Next, the most recent polls of early primaries:

06/22 Des Moines Register -- Romney 23, Bachmann 22, Cain 10, Gingrich 7

New Hampshire
06/25 Suffolk/7News -- Romney 36, Bachmann 11, Paul 8, Giuliani 5
06/15 Magellan (R) -- Romney 42, Bachmann 10, Paul 10, Palin 7

Finally, random primary polls from later state contests. For some reason, Public Policy Polling (PPP) has been a busy bee:

06/19 PPP (D) -- Romney 27, Bachmann 17, Palin 17, Cain 10

New Mexico
06/26 PPP (D) -- Bachmann 22, Romney 22, Palin 14, Cain 10

06/21 PPP (D) -- Romney 28, Bachmann 18, Palin 16, Paul 9

So what do all of these polls tell us? First, that Mitt Romney is leading in the early polls. Second, that PPP and Zogby polls seem to love Bachmann. Looking at the state polls, you would think Bachmann is in second place. But the national primary polls have a lot of variance, with potential candidates like Rick Perry and Rudy Giuliani mixing things up.

Earlier this year, we saw how problematic early national primary polls are. The same could be said for state polls of later contests, such as the ones PPP is aggressively polling. People simply aren't paying much attention to the race yet, and by the time they do, their opinions will be shaped by the results of Iowa, New Hampshire, Nevada, and South Carolina. That's why it's best to concentrate on polling data in those early states.

Of course, the 2012 primary is only in Phase Two, when even the voters of early primary states have not begun paying attention. Polls are heavily influenced by name recognition and can be warped by the decision of the pollster on which candidates to include. Note, for instance, that some of the polls include Sarah Palin and some do not. Some include Perry or Giuliani, while others don't. And none include Chris Christie. As a demonstration of the strange results, consider the Zogby and Marist national primary polls: Zogby has Bachmann in first place, while Marist doesn't even have her in the top four.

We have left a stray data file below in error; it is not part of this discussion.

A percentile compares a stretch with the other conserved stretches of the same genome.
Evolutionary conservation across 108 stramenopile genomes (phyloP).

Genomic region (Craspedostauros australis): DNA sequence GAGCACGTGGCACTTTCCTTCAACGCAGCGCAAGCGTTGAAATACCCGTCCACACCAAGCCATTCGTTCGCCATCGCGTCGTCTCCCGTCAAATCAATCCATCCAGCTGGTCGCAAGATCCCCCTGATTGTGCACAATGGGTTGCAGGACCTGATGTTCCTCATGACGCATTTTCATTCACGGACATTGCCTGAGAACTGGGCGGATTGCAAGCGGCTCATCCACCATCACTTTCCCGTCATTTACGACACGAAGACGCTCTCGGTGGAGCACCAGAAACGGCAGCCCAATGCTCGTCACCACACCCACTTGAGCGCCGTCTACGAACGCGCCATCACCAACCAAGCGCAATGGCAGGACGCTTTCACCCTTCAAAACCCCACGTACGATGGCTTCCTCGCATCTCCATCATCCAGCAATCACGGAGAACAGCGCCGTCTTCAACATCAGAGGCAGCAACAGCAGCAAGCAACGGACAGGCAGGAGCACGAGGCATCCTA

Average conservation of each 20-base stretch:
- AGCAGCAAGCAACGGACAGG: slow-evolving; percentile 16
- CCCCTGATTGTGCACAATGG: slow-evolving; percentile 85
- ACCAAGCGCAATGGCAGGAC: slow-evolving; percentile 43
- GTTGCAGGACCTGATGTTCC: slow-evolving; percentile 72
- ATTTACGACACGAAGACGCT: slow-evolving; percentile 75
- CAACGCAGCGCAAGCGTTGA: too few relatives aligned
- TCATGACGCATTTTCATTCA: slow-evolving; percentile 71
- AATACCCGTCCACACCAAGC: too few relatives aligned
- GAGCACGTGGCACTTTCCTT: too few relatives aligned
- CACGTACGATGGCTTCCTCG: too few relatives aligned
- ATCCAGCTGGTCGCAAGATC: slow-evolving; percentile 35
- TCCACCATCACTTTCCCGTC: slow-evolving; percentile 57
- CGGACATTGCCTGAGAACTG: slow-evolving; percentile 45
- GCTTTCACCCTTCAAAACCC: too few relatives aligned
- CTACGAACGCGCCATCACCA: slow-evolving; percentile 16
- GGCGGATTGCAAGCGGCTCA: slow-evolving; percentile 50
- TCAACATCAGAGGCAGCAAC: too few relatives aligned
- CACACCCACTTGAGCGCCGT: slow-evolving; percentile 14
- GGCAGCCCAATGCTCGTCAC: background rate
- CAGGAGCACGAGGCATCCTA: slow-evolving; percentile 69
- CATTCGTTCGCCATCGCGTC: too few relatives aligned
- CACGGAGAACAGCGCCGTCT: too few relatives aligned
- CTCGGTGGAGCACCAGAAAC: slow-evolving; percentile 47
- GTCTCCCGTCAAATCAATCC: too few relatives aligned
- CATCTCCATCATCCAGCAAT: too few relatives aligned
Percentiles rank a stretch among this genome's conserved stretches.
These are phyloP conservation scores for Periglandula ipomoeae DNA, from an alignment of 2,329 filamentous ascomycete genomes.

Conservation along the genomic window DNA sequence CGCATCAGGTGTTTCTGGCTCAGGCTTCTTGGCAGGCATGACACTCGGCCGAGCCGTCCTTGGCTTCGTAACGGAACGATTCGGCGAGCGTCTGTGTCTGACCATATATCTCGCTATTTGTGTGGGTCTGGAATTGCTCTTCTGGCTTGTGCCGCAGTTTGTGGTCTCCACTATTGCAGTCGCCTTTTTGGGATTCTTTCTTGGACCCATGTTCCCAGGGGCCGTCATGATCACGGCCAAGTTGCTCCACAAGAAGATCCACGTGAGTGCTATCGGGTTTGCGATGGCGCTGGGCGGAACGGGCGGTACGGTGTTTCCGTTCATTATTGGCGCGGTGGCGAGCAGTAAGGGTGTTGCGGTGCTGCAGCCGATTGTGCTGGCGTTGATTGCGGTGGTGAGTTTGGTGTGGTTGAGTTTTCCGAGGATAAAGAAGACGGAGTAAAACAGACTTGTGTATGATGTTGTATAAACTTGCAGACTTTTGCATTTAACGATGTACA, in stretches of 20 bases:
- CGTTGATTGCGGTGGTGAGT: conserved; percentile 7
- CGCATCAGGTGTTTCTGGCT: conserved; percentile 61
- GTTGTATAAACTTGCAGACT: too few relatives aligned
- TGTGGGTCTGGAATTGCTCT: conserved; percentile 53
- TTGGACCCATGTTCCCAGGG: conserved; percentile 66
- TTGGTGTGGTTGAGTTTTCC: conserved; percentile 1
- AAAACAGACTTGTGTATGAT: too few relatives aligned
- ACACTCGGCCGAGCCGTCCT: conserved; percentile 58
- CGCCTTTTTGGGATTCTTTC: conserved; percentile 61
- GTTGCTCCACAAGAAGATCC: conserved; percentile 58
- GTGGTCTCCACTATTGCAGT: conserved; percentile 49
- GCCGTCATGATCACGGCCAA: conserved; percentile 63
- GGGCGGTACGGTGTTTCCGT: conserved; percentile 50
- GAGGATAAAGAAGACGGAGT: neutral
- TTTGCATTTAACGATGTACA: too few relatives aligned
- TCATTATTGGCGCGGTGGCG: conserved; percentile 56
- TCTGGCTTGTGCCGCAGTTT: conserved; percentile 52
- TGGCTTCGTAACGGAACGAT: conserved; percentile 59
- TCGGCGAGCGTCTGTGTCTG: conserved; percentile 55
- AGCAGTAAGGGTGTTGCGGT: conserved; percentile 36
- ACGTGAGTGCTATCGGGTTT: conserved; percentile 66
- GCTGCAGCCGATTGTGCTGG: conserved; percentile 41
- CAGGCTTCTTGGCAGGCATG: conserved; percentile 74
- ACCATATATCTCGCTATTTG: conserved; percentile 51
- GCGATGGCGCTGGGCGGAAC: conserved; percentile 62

What we can tell is that Bachmann is in a stronger starting position than other well-known candidates, like Newt Gingrich and Ron Paul, and probably Sarah Palin and Rudy Giuliani. Romney is doing better, but depending upon the poll, isn't doing better by much.

Perhaps the most reasonable conclusion that can be drawn from all of these polls is that the race is wide open. Romney does not have a prohibitive lead, even against someone with Bachmann's weaknesses. And the polls including people like Perry, Palin, and Giuliani show that people aren't clear on who is running yet. All of this reinforces the idea that there is a vacuum in the field. One candidate has not arrived yet who can unite the Republican Party.

Saturday, July 2, 2011

Is Chris Christie Running for President? Part II

Continued from Part I.

What kind of analysis can we employ to make a guess about whether a potential candidate will actually run for president? Ultimately it is a "guess," especially when a candidate has the ability to change his mind, but there are three factors worth looking at: Motive, means, and opportunity. In popular culture, these are the elements needed to prove that a suspect committed a crime. Perhaps unnervingly, they can also be used to predict someone's presidential intentions.

The first element, motive, refers to a candidate's desire to run for president and to become president. For most high-level politicians, motive is assumed. It's rare for someone to gain high political office without first possessing a lot of ambition. That's because politics is a difficult business, and ambition is needed to motivate a politician to get through the difficult times.